Trolling and fall temperatures are a great combination for hungry fish
The weather is changing and the trout have moved into the marsh as they transition to their fall patterns. Kayak fishing is particularly suited for these times and areas. The temperature is moderate, the paddle times are short, and you can reach more areas with these shallow draft, stealthy vessels. Another plus is that there are numerous ways to target these hungry fish that are particularly advantageous in a kayak.
One method that is often overlooked by kayakers is trolling. While trolling with a pedal or trolling motor-powered kayak works best, it can still be employed while paddling. Use two rod and reel set-ups to ply different depths, colors, patterns, and lure types to help dial in where the fish are holding and what they want to eat. While not necessary, a depth finder helps identify contours, ledges, water temps and other factors that all come into play.
With one rod running out of each side of the kayak, use differing techniques to find what is working best for a particular day and location. One of the main reasons for trolling success is that once you figure out what is working best, your bait/lures will be consistently in the strike zone much more so than when casting and retrieving. With consistent line let-out and forward speed, the lure stays at your determined depth the whole time it is in the water rather than reaching that sweet spot for only a short time when retrieving a cast.
One of the simplest techniques is to fish a jighead and plastic tail combo bouncing along the bottom as you slowly troll.
Two keys to success are using light jigheads and setting out enough line to have the lure just barely tick the bottom as you move along. Wind, water depth, speed, line type and lure sizes are all factors that co-mingle to ensure just the right presentation.
Braid is best. With its small diameter, lack of stretch, and high level of sensitivity, using braid helps you to feel and see exactly what your lure is doing. The goal is to have the lure bounce along as you move. This imparts erratic action and makes artificial baits come alive.
I prefer to have my rods positioned in rod holders just forward of where I’m sitting. This allows me to see the rod tip as I troll along. If you try this and are paddling, this also keeps your hands free so you can paddle. When pedaling, I like to keep one rod in my hand and the other in a rod holder. By holding the rod, you can impart extra snaps and jerks that may just add the little extra action that may be needed.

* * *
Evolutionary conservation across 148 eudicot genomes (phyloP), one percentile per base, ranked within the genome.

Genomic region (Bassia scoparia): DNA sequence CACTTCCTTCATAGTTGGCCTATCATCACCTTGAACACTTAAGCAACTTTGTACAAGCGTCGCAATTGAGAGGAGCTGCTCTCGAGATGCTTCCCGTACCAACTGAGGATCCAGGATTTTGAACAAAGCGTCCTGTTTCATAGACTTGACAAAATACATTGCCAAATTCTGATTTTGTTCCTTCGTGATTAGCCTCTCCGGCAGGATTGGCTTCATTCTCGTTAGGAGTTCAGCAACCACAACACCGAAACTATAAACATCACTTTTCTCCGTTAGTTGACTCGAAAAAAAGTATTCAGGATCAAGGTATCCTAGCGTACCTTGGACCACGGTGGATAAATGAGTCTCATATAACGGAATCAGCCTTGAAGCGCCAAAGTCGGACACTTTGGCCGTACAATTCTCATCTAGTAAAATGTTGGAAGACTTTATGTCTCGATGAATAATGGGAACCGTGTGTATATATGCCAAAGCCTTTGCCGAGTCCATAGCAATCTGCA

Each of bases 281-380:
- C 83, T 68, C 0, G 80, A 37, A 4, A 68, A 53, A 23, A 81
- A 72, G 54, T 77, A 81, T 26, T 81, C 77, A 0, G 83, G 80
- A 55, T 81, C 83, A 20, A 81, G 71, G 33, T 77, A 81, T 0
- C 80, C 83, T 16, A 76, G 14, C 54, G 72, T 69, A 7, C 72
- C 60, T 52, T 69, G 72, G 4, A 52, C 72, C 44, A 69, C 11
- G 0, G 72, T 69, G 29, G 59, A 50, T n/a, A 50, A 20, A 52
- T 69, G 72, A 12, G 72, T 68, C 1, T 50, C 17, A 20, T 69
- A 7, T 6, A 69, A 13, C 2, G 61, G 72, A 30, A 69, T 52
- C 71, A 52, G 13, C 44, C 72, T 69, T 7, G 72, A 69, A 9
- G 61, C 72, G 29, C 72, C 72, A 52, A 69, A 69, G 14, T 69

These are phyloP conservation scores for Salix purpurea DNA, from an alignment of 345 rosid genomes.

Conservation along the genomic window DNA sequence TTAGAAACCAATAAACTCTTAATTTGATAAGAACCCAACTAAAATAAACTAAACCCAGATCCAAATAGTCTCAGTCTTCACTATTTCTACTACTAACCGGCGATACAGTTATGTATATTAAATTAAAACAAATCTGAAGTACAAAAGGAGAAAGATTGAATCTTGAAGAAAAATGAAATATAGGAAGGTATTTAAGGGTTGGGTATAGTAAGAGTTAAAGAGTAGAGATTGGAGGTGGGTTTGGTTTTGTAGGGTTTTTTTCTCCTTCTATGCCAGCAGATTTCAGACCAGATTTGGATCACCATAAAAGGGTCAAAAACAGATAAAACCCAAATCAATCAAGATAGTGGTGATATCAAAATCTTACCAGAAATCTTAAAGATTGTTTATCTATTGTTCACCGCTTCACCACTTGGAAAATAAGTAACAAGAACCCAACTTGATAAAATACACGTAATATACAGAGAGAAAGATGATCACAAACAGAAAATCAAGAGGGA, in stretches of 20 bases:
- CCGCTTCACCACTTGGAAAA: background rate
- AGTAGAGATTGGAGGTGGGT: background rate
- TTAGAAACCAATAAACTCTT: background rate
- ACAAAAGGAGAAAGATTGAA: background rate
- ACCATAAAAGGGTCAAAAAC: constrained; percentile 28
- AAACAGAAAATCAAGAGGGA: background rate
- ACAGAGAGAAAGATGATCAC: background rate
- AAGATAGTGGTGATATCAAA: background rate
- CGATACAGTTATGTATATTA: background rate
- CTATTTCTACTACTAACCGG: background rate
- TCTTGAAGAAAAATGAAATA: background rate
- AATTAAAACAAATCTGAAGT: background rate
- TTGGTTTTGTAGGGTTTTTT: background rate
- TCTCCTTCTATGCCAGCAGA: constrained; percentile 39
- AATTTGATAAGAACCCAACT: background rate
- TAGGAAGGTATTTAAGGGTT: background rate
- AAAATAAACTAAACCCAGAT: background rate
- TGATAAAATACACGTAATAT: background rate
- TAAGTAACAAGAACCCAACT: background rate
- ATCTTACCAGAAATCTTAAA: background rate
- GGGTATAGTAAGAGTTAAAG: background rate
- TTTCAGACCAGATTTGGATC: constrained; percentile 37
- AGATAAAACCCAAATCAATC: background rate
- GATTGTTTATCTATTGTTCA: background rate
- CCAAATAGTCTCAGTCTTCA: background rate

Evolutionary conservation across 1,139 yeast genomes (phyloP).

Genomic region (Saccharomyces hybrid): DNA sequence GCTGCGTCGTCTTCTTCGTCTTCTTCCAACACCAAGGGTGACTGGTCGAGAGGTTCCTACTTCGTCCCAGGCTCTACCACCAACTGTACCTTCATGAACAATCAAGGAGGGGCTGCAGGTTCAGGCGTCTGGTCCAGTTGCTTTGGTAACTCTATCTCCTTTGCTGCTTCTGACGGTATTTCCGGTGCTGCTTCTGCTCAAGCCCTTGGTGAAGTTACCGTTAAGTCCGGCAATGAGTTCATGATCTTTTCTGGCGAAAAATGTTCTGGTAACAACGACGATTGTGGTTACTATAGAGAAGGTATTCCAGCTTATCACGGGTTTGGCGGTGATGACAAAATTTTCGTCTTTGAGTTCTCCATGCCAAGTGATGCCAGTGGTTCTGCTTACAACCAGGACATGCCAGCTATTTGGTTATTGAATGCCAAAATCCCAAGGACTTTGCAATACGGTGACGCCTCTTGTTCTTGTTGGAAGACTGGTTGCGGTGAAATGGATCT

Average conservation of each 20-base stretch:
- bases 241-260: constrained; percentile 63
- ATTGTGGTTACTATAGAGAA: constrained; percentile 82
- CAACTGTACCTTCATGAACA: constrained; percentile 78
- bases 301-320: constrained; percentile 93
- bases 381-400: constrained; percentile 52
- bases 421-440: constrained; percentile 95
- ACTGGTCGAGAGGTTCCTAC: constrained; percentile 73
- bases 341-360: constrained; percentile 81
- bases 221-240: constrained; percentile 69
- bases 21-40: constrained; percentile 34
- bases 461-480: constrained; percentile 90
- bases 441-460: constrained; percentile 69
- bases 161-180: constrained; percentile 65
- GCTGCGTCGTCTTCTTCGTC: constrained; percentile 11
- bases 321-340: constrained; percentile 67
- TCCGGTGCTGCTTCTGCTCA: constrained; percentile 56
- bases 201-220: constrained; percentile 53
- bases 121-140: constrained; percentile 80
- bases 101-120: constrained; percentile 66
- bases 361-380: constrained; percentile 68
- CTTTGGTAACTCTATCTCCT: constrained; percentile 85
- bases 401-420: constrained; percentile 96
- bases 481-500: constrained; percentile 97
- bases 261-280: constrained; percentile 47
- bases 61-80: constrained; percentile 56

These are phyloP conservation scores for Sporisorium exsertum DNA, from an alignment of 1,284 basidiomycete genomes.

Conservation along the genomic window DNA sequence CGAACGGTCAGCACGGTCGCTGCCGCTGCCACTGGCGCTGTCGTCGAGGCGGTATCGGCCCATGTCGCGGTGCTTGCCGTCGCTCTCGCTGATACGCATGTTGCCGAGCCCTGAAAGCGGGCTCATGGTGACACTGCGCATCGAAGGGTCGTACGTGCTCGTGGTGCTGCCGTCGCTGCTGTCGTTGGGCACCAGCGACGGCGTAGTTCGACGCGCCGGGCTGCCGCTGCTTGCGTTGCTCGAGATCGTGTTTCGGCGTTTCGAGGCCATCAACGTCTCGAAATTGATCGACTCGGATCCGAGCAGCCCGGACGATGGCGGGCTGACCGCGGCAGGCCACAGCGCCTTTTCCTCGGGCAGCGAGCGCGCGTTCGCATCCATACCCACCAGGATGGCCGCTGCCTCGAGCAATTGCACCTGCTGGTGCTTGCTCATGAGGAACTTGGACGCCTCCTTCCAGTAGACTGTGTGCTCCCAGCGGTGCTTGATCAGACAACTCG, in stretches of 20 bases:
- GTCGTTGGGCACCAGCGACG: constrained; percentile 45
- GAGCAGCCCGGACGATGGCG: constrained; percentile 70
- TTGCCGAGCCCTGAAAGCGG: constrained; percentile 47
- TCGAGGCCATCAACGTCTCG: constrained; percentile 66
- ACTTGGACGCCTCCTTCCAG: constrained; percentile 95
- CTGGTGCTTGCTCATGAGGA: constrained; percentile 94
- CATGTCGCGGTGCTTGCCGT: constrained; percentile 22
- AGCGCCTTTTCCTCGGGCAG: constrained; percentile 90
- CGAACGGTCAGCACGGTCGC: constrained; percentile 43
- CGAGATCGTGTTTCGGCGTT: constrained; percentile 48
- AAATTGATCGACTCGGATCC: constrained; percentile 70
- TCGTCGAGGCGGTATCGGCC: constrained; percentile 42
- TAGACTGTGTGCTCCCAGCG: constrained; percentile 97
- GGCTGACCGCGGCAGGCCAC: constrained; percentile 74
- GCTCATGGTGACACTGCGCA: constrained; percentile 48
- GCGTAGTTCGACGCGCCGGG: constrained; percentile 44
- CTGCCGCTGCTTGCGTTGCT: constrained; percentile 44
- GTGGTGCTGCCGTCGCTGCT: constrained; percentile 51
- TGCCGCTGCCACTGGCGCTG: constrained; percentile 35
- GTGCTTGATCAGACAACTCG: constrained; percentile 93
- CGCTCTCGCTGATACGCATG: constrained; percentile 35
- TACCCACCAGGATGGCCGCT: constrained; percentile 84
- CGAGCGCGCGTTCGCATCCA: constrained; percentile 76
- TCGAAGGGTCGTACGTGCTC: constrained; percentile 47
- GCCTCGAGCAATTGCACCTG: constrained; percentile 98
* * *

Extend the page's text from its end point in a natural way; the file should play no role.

When all factors are properly set, you are able to watch the subtle ticks as the lure bounces along. This is how you know that you have the right combination of kayak speed and line let-out. Also, it also easily indicates when the lure is fouled by grass or other debris it may pick up. If the line quits ticking, reel in and clear it off.
Tops for trolling
A big key to hooking more fish is reaction time when a strike occurs. Rather than immediately grabbing for the rod, use the paddle or pedals to impart a quick pedal or kayak stroke to lunge the kayak forward thereby better setting the hook simply with the added forward motion of the kayak. Then grab the rod and continue the fight. It takes a little getting used to, but this method greatly increases your chance of a solid hook-up.
There are also a variety of hard baits that work well for trolling. Crankbaits, spinnerbaits and spoons are all effective when trolled. Suspending, floating, and shallow diving lipped baits all make great trolling lures. However, floating lipped baits are less prone to bottom snagging. As they are pulled along, they impart an erratic swimming action and depending on the rated swim depth, you can keep them swimming at your desired depth.
These lures have treble hooks, so you want to avoid having them hitting and snagging on the bottom. By using floating models, when you stop your forward progress (to fight a fish on the other line, etc.) the lure will rise to the surface and not sink and get hung up.
Pick an area to troll and then do so in a planned, methodical manner. By covering an area in a grid pattern, you can find productive spots and rule out the not so productive ones. This allows you to make repeated passes over areas that are producing fish. Up or down current, into the wind, cross wind or down wind, each of theses factors can affect your success.
Make a mental note of what is working best and repeat it as much as possible.